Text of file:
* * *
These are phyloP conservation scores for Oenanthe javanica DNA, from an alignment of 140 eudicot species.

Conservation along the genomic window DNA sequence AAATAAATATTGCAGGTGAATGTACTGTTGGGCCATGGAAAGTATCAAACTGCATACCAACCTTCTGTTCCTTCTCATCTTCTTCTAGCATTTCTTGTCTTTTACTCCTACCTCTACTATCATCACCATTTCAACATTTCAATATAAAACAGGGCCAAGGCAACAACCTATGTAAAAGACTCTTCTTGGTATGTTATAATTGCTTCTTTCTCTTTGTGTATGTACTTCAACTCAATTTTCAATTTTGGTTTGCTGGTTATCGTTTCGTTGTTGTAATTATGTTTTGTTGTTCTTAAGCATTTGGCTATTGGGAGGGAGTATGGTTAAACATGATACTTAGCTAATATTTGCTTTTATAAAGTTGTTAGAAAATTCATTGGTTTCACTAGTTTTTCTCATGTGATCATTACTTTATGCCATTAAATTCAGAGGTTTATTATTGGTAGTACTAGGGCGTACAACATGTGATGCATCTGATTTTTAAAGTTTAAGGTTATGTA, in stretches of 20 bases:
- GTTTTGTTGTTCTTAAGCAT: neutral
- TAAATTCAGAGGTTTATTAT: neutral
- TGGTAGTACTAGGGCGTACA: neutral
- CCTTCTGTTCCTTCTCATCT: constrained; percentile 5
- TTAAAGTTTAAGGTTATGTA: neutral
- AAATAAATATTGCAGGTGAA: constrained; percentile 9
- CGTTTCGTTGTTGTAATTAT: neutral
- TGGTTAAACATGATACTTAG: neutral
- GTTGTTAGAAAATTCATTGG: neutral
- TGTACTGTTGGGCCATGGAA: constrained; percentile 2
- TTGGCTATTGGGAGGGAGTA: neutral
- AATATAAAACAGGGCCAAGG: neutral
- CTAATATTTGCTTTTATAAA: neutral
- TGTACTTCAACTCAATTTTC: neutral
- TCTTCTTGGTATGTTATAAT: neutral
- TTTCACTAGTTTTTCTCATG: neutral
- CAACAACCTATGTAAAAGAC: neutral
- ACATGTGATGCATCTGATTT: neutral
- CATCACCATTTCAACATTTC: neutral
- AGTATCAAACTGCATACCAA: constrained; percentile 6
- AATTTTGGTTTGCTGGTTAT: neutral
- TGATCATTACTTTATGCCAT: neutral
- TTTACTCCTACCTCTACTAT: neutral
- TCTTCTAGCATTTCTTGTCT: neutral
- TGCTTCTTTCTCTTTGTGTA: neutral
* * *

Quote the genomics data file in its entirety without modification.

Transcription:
These are phyloP conservation scores for Oenanthe javanica DNA, from an alignment of 140 eudicot species.

Conservation along the genomic window DNA sequence AAATAAATATTGCAGGTGAATGTACTGTTGGGCCATGGAAAGTATCAAACTGCATACCAACCTTCTGTTCCTTCTCATCTTCTTCTAGCATTTCTTGTCTTTTACTCCTACCTCTACTATCATCACCATTTCAACATTTCAATATAAAACAGGGCCAAGGCAACAACCTATGTAAAAGACTCTTCTTGGTATGTTATAATTGCTTCTTTCTCTTTGTGTATGTACTTCAACTCAATTTTCAATTTTGGTTTGCTGGTTATCGTTTCGTTGTTGTAATTATGTTTTGTTGTTCTTAAGCATTTGGCTATTGGGAGGGAGTATGGTTAAACATGATACTTAGCTAATATTTGCTTTTATAAAGTTGTTAGAAAATTCATTGGTTTCACTAGTTTTTCTCATGTGATCATTACTTTATGCCATTAAATTCAGAGGTTTATTATTGGTAGTACTAGGGCGTACAACATGTGATGCATCTGATTTTTAAAGTTTAAGGTTATGTA, in stretches of 20 bases:
- GTTTTGTTGTTCTTAAGCAT: neutral
- TAAATTCAGAGGTTTATTAT: neutral
- TGGTAGTACTAGGGCGTACA: neutral
- CCTTCTGTTCCTTCTCATCT: constrained; percentile 5
- TTAAAGTTTAAGGTTATGTA: neutral
- AAATAAATATTGCAGGTGAA: constrained; percentile 9
- CGTTTCGTTGTTGTAATTAT: neutral
- TGGTTAAACATGATACTTAG: neutral
- GTTGTTAGAAAATTCATTGG: neutral
- TGTACTGTTGGGCCATGGAA: constrained; percentile 2
- TTGGCTATTGGGAGGGAGTA: neutral
- AATATAAAACAGGGCCAAGG: neutral
- CTAATATTTGCTTTTATAAA: neutral
- TGTACTTCAACTCAATTTTC: neutral
- TCTTCTTGGTATGTTATAAT: neutral
- TTTCACTAGTTTTTCTCATG: neutral
- CAACAACCTATGTAAAAGAC: neutral
- ACATGTGATGCATCTGATTT: neutral
- CATCACCATTTCAACATTTC: neutral
- AGTATCAAACTGCATACCAA: constrained; percentile 6
- AATTTTGGTTTGCTGGTTAT: neutral
- TGATCATTACTTTATGCCAT: neutral
- TTTACTCCTACCTCTACTAT: neutral
- TCTTCTAGCATTTCTTGTCT: neutral
- TGCTTCTTTCTCTTTGTGTA: neutral